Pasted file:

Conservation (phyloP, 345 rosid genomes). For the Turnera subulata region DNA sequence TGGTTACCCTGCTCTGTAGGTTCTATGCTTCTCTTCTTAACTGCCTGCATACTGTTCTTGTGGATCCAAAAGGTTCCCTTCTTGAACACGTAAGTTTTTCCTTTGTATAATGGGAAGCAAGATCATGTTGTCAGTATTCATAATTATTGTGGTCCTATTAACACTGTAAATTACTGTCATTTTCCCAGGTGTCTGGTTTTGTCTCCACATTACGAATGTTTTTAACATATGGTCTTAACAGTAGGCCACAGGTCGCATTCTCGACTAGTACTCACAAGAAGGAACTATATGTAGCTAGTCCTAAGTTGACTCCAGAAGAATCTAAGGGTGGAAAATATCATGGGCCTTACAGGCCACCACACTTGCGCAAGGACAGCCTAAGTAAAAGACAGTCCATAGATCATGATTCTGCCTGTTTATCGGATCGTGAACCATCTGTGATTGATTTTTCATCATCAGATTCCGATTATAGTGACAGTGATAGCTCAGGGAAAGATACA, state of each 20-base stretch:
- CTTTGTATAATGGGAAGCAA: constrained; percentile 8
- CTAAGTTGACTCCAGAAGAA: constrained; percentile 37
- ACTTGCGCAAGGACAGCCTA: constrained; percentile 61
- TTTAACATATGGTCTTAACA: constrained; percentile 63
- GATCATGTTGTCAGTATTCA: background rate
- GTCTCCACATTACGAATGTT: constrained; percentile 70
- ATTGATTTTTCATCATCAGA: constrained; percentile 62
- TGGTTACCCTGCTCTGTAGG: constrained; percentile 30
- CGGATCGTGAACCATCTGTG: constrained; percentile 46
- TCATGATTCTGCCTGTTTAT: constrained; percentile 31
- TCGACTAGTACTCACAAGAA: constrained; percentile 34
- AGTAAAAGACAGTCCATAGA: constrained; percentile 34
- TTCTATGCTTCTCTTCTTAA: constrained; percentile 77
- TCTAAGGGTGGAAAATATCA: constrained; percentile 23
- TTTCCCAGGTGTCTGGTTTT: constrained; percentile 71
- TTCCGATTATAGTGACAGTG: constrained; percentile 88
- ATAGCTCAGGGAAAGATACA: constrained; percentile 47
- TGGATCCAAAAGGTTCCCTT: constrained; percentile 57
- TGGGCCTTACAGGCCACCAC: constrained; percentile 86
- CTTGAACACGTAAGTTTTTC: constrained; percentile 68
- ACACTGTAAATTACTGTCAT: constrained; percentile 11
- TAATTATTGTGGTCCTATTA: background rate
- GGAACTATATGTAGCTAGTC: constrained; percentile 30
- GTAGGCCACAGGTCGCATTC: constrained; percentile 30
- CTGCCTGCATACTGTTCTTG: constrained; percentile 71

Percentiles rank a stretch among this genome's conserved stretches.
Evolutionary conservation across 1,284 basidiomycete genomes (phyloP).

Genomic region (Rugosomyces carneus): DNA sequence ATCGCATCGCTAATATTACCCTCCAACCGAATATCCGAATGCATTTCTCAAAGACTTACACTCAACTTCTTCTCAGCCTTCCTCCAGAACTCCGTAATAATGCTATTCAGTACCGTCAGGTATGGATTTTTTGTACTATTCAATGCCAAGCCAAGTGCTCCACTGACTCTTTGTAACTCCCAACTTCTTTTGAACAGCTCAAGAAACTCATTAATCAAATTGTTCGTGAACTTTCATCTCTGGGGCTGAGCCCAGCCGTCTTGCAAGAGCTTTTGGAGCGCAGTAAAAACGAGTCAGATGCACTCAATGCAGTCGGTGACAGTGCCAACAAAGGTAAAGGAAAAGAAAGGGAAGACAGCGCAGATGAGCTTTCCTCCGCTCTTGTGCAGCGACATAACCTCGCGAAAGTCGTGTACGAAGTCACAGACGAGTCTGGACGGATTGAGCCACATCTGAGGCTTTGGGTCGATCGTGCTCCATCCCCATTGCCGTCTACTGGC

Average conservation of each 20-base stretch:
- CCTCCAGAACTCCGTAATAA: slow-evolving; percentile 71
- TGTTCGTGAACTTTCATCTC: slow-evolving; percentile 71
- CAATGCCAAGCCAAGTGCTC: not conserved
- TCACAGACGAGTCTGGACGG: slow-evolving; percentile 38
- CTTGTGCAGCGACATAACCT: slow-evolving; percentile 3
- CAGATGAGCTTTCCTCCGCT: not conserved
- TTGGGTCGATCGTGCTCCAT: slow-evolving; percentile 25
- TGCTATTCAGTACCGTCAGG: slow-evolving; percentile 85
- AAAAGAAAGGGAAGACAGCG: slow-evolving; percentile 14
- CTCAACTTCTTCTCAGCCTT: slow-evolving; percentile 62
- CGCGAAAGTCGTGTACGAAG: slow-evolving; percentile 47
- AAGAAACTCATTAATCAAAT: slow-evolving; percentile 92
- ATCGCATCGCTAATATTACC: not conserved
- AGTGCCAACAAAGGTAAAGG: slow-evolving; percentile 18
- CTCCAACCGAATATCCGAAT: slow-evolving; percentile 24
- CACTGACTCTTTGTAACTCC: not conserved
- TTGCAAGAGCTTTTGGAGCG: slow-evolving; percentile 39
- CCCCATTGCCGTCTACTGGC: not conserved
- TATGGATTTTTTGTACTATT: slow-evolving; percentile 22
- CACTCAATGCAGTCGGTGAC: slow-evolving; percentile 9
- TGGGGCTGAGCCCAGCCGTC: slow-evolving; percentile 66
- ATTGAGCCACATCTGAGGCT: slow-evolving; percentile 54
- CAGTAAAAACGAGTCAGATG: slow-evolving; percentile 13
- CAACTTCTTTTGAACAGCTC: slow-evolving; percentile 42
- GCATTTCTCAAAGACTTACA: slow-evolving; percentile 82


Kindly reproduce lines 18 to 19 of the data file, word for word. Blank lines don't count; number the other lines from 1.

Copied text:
- ATAGCTCAGGGAAAGATACA: constrained; percentile 47
- TGGATCCAAAAGGTTCCCTT: constrained; percentile 57